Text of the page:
Anyway, I wandered through the market and back down the pedestrian alley before stopping back at the hostel to do some French translation and Spanish review.  I have a habit of learning two languages at once.  I have done it a few times (Hebrew/Arabic; Arabic/French; French/Spanish) and it helps keep me on my toes, even if sometimes words get mixed up.

I ventured out later for dinner to find some cheap street food.  Instead, I found a little hole-in-the-wall pozole shop.  Given that the place had people waiting outside to get into to the tiny spot, I figured that was a good sign and decided to wait as well.  It was indeed worth the wait, and I got Mexico's favorite chicken soap.  It comes with giant hominy kernals in the soup, amid shredded chicken and shredded lettuce and a sprinkle of spices on top.  I ate the delicious soup with some fresh tostadas, and covered the tostadas with the chicken and hominy and some fresh guacamole.

While I was having my soup, a single mariachi began to strum his guitar and sing mournful songs that filled the small soup shop.   His lamentations echoed in the small shop and pulled at the heart strings.  When he finished, he sat down at my small table to get some soup.  We chatted about the melancholy pull of music, of canciones tristes and lagrimas of lost loves.

The next morning, I had one last delicious breakfast at the hostel.  It was tostadas covered with refried beans, mashed potatoes, lettuce, crema and shredded queso.  Really solid for hostel breakfast.  I sat out chatting with a few other American expats, and we discussed the pull of never going back.

And I wandered up to the roof to snap some pics of the city from above.  This was the first shots I had taken this year--crazy, but also this was the first real new city i had been in all year.

Around noon, I checked out of the hostel and headed over to my AirBNB apartment across the small city.  The place is basic but spacious enough, and shared with a fellow named Gerard.  He let me in, and I haven't seen him since.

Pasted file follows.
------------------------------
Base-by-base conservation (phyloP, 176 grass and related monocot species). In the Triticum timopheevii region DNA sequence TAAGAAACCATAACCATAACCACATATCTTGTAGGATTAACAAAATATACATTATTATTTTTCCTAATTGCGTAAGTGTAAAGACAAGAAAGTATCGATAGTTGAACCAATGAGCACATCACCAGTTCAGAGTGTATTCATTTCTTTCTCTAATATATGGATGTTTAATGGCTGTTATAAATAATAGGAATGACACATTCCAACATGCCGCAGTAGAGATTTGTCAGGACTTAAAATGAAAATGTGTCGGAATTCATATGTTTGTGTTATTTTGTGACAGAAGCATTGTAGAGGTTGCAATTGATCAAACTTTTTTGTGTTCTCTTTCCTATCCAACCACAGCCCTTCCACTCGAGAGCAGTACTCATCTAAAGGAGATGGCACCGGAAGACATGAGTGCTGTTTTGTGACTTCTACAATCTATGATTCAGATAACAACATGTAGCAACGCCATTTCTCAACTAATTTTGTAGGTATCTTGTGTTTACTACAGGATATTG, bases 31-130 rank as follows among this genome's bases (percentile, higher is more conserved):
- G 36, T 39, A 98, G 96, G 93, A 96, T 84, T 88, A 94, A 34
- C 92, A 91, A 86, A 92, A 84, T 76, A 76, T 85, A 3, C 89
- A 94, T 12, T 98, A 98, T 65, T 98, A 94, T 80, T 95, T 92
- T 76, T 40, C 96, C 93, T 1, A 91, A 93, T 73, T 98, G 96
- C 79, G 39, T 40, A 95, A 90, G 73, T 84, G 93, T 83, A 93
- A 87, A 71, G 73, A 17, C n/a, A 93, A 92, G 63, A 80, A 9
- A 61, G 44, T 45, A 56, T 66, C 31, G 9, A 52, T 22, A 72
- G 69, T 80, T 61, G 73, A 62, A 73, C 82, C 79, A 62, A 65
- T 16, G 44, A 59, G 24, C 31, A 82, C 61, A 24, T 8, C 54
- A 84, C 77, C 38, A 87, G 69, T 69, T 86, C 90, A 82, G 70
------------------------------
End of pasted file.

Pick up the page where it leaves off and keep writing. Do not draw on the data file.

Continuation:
from my balcony
After unpacking and snagging some photos off the balcony, I wandered past the artisan market and through the lovely pastel city.  I really have been taken by the vibrancy of the city's colors.  I have been in a number of pastel colonial cities, but this one feels a little different because it feels more alive and less like a touristy disneyland version.  All sorts of vivid colors cover the walls, ranging from tangerine to indigo to crimson.  Some building have shiny vibrant coats, others have a crumbling pastel.  But both are charming.  It helps that the city is filled with wrought iron balconies that add an added depth of charm.

I wandered through the colored city, and over to the main mercado acocota to get my fresh provisions for a week of cooking.  Sacks of lentils, and fresh veggies galore.

After a delicious lunch of huevos a la mexicana with tortillas I bought still warm, I did some more job searching.  After the ending bell, I wandered some more through the city, Puebla La Linda--taking in more of the colors and finding all sorts of colorful churches with cerulean blue walls and white and lemon yellow domes

And more importantly, I found a cat.  Or rather he found me.  There is apparently a stray cat that lives in the building.  I found him this afternoon and gave him a good scratch.  We became fast friends, so I got some milk and beckoned him up the stairs to come have a leche tipple. 

Thursday, July 05, 2018

Holy Mole; La Fruta Del Diablo

As luck would have it, I am now located in a gastronomy mecca of Mex cuisine.  I braved the evening rain with purple umbrella (thanks LBC) and purple hooded sweatshirt (thanks colorblindness) until I made my way to Fonda de Santa Clara, a local tavern that has a few locations in Puebla.  The talavera tiles and bright blue-and-white walls gave the spot a nice ambiance.  I went for the local specialty mole poblana.  Before I go any further, I need to tell the story of mole poblana which is Puebla's most iconic dish.

The story dates back to around 1697 or so, when the Bishop of Puebla found out that the Viceroy of New Spain was coming to town.  In order to welcome the Virrey, the Bishop implored upon the Dominican order of nuns at the Santa Rosa de Lima monastery to whip up something special.  One industrious and inventive sister, named Sor Andrea de la Asuncion had the gastrodiplomatic spark to grind the chilies in a mortar and pestle with pinches and handfuls of garlic, sesame seeds, almonds, peanuts, chocolate, cinnamon, cloves, sugar, anise and other assorted spices.  One of her fellow nuns was so taken with her deft sauce that she broke her vow of silence and exclaimed, "Hermana, que bien mole" (Sister, how well you grind).  Needless to say, the Viceroy was taken with the dish.  So much so that he had the nuns' whole kitchen tiled with Talavera tiles.  Incidentally, Talavera also comes from Puebla but I will save that for a different entry.

But back to my dish.  Out came my mole poblana over a chicken breast with a side of spiced rice.  I took one bite, and proclaimed the glory to mole and to almighty Dios.  It was immaculate.  A perfect mix of sweet and savory with hints of various aforementioned spices and chocolate that coated the chicken.  Each bite brought out an exhortation.  The chicken made the perfect medium to collect the thick chocolate spice sauce, as did the corn tortillas.  It was immaculate.  And for 150 pesos ($7.50), was far more luxurious than the price. I washed it down with an Allende Golden Ale, a good Mexican microbrew.